David Bourget (Western Ontario)
David Chalmers (ANU, NYU)
Rafael De Clercq
Ezio Di Nucci
Jack Alan Reynolds
Learn more about PhilPapers
Journal of the Philosophy of History 4 (2):121-137 (2010)
There are various perspectives from which the meaning of historicism can be understood. Historically, the interpretation of historicism has predominantly been interested in either questions concerning historical methodology, or the relationship between the natural and human sciences, or the normative consequences of historicism. My intention is not to cast doubt upon the legitimacy of these different research approaches, but rather to supplement them by confronting the meaning of historicism from the perspective of a different question. Did historicism in the late 18th and the early 19th centuries formulate a notion of historical chance or of historical contingency, a notion of what is neither necessary nor impossible in history but rather the result of accident and chance? To answer this question, I begin with Reinhart Koselleck's interpretation of historicism presented in two rather short essays, "Der Zufall als Motivationsrest in der Geschichtsschreibung" and "Über die Verfügbarkeit von Geschichte". In the next step of my analysis, I confront Koselleck's interpretation of the historicist sensibility for contingency and chance with Odo Marquard's conceptual distinction between two notions of contingency and chance. This line of argumentation gives rise to a definition of historicism as a theoretical sensibility for the "fatefully accidental" (Marquard). I further support this claim with an analysis of Savigny's legal history, of Schleiermacher's theology and of the "anti-Faustian" (Werner Busch) art of Caspar David Friedrich. Historicism ultimately teaches us that history is never the exact outcome of the intentions of historical actors. Though human beings undeniably act in history, they cannot make history or at least cannot make it as they please. It is in this regard that I find, in my concluding remarks, Hermann Lübbe's description of historicism as a "sermon of human finitude" to be wholly accurate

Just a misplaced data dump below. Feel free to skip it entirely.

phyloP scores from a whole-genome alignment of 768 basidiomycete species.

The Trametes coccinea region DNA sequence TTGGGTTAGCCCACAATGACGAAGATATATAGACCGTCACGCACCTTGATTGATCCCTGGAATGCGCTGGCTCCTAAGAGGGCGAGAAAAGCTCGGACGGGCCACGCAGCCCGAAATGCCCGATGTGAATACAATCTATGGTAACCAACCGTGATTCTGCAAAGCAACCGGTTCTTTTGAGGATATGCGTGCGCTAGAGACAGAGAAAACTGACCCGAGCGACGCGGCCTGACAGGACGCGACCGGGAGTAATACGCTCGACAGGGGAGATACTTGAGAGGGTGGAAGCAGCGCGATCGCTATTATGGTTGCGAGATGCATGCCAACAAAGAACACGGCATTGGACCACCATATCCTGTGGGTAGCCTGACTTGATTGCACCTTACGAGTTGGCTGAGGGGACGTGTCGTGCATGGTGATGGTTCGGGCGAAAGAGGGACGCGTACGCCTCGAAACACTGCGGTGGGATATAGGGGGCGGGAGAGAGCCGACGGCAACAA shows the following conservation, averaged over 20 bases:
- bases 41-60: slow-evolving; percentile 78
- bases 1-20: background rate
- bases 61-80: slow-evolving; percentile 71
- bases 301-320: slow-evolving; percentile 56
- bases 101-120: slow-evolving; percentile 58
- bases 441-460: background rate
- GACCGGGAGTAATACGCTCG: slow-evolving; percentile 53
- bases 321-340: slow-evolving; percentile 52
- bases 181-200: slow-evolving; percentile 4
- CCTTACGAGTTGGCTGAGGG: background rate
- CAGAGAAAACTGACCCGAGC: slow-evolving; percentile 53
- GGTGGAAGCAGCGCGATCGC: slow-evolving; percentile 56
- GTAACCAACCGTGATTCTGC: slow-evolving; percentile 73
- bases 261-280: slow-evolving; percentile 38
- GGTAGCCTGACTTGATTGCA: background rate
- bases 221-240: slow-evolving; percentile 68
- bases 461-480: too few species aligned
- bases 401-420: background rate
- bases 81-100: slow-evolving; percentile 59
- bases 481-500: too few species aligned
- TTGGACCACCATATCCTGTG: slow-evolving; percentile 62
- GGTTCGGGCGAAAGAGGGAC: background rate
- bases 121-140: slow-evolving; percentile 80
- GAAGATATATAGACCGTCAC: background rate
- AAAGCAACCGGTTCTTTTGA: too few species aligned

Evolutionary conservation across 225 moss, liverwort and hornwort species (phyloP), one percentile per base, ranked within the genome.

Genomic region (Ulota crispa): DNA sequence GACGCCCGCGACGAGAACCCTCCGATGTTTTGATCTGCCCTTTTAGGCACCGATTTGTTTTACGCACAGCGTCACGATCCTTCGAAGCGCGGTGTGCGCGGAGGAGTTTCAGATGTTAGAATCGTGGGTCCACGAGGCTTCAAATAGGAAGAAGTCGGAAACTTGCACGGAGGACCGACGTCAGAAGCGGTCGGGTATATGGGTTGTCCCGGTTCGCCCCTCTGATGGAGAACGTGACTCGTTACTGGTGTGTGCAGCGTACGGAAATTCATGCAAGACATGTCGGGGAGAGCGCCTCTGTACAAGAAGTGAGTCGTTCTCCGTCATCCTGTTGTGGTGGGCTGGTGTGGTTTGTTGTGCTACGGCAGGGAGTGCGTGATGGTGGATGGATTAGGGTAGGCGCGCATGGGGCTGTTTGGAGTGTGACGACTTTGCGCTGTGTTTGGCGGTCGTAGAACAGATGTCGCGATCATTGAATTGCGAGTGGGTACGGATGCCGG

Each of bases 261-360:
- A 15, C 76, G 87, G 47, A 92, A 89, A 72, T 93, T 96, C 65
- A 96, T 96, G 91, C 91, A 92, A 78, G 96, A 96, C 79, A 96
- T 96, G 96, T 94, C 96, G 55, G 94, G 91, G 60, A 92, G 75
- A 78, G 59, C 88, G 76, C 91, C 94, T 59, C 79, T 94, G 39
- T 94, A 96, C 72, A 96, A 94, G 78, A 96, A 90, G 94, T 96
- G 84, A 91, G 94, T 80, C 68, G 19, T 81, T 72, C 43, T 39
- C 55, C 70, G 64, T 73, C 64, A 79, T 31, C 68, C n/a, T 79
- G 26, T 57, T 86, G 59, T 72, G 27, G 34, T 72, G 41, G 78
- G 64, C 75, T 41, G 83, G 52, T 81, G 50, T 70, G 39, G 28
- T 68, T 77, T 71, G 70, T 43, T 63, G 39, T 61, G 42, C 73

|Keywords||Koselleck historical disposability Lübbe historical contingency historicism historical chance|
|Categories||categorize this paper)|
Setup an account with your affiliations in order to access resources via your University's proxy server
Configure custom proxy (use this if your affiliation does not provide a proxy)
|Through your library|
References found in this work BETA
No references found.
Citations of this work BETA
No citations found.
Similar books and articles
Jack A. Bonsor (1990). An Orthodox Historicism? Philosophy and Theology 4 (4):335-350.
Herman Paul (2010). Religion and the Crisis of Historicism: Protestant and Catholic Perspectives. Journal of the Philosophy of History 4 (2):172-194.
Frank Ankersmit (2010). The Necessity of Historicism. Journal of the Philosophy of History 4 (2):226-240.
Andrew Reynolds (1999). What is Historicism? International Studies in the Philosophy of Science 13 (3):275 – 287.
Peter Munz (1997). The Quixotic Element in the Open Society. Philosophy of the Social Sciences 27 (1):39-55.
Carla Mazzio & Douglas Trevor (eds.) (2000). Historicism, Psychoanalysis, and Early Modern Culture. Routledge.
Jaap den Hollander (2010). Beyond Historicism: From Leibniz to Luhmann. Journal of the Philosophy of History 4 (2):210-225.
Peter Woodford (2012). Specters of the Nineteenth Century: Charles Taylor and the Problem of Historicism. [REVIEW] Journal of Religious Ethics 40 (1):171-192.
Herman J. Paul (2008). A Collapse of Trust: Reconceptualizing the Crisis of Historicism. Journal of the Philosophy of History 2 (1):63-82.
Added to index2010-08-16
Total downloads18 ( #203,331 of 1,796,208 )
Recent downloads (6 months)2 ( #349,835 of 1,796,208 )
How can I increase my downloads?